Renal tubular acidosis
A syndrome of persistent dehydration, hyperchloremia, hypokalemia, metabolic acidosis, and nephrocalcinosis, renal tubular acidosis (RTA) results from the kidneys’ inability to conserve bicarbonate. This disorder occurs as distal RTA (type I, or classic RTA) or proximal RTA (type II). The prognosis is usually good but depends on the severity of renal damage that precedes treatment.
Metabolic acidosis usually results from renal excretion of bicarbonate. However, metabolic acidosis associated with RTA results from a defect in the kidneys’ normal tubular acidification of urine.
Type I RTA results from an inability of the distal tubule to secrete hydrogen ions against established gradients across the tubular membrane. This results in decreased excretion of titratable acids and ammonium, increased loss of potassium and bicarbonate in the urine, and systemic acidosis.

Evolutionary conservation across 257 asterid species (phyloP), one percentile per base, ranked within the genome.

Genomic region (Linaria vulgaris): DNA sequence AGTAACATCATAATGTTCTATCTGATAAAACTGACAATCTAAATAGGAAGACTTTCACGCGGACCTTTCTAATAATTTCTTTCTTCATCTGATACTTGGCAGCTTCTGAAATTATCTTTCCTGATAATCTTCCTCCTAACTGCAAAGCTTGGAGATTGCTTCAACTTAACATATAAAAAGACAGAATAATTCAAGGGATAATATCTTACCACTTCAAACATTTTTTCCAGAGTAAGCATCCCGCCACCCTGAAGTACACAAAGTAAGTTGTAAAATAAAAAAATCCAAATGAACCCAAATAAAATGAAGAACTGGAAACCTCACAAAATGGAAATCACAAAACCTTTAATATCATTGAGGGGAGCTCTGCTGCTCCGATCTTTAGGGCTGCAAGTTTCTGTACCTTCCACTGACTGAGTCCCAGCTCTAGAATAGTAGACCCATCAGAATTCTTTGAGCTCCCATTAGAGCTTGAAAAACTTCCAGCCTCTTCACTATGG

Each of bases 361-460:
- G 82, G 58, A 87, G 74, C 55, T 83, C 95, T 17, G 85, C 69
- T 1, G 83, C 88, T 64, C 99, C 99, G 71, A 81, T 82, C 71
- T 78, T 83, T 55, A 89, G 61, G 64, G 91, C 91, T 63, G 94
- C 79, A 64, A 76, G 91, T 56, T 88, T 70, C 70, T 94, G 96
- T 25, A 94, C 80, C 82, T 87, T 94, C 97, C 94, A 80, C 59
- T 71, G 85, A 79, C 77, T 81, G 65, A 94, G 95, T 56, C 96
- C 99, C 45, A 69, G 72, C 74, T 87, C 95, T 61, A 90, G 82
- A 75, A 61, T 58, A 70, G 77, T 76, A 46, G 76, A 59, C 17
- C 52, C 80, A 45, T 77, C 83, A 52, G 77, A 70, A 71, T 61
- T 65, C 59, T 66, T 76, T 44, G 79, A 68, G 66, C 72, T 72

Prolonged acidosis causes mobilization of calcium from bone and eventually hypercalciuria, predisposing the patient to the formation of renal calculi.
Distal RTA may be classified as primary or secondary:
Primary distal RTA may occur sporadically or through a hereditary defect and is most prevalent in females, older children, adolescents, and young adults.
Secondary distal RTA has been linked to many renal and systemic conditions, such as starvation, malnutrition, hepatic cirrhosis, and several genetically transmitted disorders.